9 Nov

Justice should be easy to define. Fair. Equal. Those are terms we grow up hearing from pre-k. And justice for all caps the pledge that we recite from elementary school.

But the favored learn late what the unlucky learn early: Justice isn’t easy to embody or define. It’s not black or white, wrong or right. Instead it lives in hues of gray.


It’s conditional. It alters itself based on the parties involved and shape shifts to serve some more than others. Because it’s manned by humans–each bringing his or her own set of flaws, biases and assumptions to the system.

Last month, I was one of dozens of artists who signed up for the task of depicting Justice in an original creation. My thought process? Try to capture the complexity of Lady Justice’s job. I used the traditional image of Blind Justice but depicted her seated and awkwardly balancing the scales, struggling to maintain the appearance of fairness. I wondered how she would see the shootings? Justified? Or misguided? I used relevant newspaper and magazine clippings, play money, ribbon, buttons and bubble wrap to capture the internal struggle she would face.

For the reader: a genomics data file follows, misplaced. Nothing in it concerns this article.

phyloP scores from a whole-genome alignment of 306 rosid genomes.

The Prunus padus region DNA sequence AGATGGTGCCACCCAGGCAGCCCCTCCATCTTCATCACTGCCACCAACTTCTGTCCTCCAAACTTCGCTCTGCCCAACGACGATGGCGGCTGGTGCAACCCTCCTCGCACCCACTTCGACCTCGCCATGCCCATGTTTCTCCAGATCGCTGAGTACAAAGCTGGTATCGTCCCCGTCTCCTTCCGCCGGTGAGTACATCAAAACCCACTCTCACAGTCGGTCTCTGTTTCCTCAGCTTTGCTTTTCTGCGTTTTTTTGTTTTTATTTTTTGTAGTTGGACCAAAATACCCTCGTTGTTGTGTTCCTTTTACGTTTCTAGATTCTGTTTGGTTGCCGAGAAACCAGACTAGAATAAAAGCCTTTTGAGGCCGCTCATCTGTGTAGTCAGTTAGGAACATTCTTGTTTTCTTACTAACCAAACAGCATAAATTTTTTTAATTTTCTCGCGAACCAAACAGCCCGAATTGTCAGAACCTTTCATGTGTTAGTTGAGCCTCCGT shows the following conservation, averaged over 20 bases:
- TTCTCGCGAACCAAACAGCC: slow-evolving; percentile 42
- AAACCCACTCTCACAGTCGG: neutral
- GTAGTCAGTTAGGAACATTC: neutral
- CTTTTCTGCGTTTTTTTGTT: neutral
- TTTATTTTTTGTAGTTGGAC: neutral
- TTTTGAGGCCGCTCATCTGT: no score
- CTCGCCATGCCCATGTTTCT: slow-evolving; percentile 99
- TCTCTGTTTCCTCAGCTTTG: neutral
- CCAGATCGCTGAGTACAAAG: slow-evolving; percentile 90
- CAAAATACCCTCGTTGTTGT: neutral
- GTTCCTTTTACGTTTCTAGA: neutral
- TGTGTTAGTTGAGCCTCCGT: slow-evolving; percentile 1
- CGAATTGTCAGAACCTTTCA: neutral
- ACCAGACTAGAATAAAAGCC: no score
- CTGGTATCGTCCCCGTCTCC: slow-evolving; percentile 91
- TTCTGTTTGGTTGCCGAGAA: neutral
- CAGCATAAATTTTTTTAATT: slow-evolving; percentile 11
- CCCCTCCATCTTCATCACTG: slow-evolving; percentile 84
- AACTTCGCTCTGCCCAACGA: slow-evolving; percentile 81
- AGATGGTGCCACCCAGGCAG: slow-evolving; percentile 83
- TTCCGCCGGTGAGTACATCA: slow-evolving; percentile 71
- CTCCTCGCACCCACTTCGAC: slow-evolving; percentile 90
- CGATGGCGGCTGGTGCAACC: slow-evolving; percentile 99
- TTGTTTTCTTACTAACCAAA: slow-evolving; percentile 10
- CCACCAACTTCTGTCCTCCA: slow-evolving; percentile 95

The bubble wrap was my favorite part. To me, it represented the recent obsession with the sanctity of the flag and using it to cover up any criticism of the country in general. The Kaepernick kneel was a response to the injustice faced by communities of color at the hands of rogue or biased members of the justice community: bad biased cops who took justice into their own hands and justified it by using the age-old fear of the unknown. Bad fatal decisions based on prejudices that screwed perspectives and justified the unjustifiable. Beneath each bubble wrapped stripe is a question about the parity of these situations. It shows no matter how much we may want to sweep the issue under the rug, under the purity of the red, white and blue, it’s there, like a stain.


All Seats are not created equal

5 Nov

Chris is obsessed with anything Marvel or DC Comics. And his obsession has become my own. Haha. “Thor Ragnarok” was the highlight of our week. We arrived about an hour early on Thursday evening to one of few movie theaters without pre-selected seating.